Yelling at Yet Another Bad Tesla Driver in the middle of the street.
Most likely the SFPD but there was a CHP vehicle parked nearby as well so IDK:
Hey Tesla drivers – slow down.
As seen in the SoMA on Folsom near 12th right, by the SF Eagle, not that there’s anything wrong with that:
No, it’s not sucking the data off of your cell phone – it’s Cruise Automation, baby. And it looks like they’re on the right path, unlike, say, so-called Elon Musk and his so-called “Autopilot.”
Play us out, SLATE’s Will Oremus:
Here’s how things are in 2016:
— Drop The 'A' Word (@DroptheAword) July 1, 2016
All right, here’s what the “crash coalition” has to say.
“Accident” Definitions – Merriam-Webster: An unexpected happening causing loss or injury which is not due to any fault or misconduct on the part of the person injured but for which legal relief may be sought
Really? That’s odd. What kind of definition is this to cite? Hey, lets punch that phrasing into the Google to find:
Now we’re cooking. It turns out the real definition, the primary one, is:
“a sudden event (such as a crash) that is not planned or intended and that causes damage or injury”
So I don’t know how you could miss this at the very top of the webpage you cited, unless you’re being dishonest.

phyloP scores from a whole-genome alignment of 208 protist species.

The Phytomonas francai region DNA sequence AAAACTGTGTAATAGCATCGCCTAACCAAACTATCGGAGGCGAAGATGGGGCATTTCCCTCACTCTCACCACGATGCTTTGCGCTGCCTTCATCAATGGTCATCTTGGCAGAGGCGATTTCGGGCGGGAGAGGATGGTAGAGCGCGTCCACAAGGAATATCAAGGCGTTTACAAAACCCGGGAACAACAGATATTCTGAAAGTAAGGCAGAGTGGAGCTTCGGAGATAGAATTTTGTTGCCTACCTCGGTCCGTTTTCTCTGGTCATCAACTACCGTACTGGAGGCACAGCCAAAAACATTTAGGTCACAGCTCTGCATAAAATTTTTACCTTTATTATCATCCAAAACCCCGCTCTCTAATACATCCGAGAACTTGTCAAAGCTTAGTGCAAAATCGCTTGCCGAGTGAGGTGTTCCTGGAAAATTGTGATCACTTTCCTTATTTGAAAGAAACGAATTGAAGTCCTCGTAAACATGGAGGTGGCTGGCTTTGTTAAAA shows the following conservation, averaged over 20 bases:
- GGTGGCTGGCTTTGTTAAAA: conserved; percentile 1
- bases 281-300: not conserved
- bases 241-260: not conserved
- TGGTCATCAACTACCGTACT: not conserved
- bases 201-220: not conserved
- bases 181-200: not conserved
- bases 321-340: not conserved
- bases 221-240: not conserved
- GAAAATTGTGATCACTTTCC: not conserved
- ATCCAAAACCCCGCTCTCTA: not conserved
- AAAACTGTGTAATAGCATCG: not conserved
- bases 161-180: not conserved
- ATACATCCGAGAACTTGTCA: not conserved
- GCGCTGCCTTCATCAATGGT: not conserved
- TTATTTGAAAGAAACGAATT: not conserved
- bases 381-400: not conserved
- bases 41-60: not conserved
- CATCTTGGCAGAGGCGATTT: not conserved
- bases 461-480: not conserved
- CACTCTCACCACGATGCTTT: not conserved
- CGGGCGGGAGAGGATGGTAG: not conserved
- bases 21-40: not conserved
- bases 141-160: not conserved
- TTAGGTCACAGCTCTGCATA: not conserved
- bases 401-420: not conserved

Similarly, I could tell you that the word “bad” means:
But that wouldn’t be honest, as that one is 35 definitions down from the typical meaning, which is, of course:
What accident means is that whatever occurred wasn’t on purpose. Like this aircraft accident, for example. These pilots didn’t intentionally kill themselves, right? If they had, you’d say, “This was no accident,” right?
OK, look forward to seeing the magic CRASH word all over even more, as journalists and MSM institutions bend to this campaign. It’s going to be crash this and crash that all the time. Crash crash crash, like a mantra.
But sometimes there’ll be pushback, like this:
You think the autopilot software hit the truck on purpose? https://t.co/pC8tClyB7r
— Will Oremus (@WillOremus) July 1, 2016
That’s the ticket…
I don’t think NoPA is so special.
Hey look, your precious Northeast of Panhandle Area is actually in the Western Addition – here’s a map from just part of part of the WA: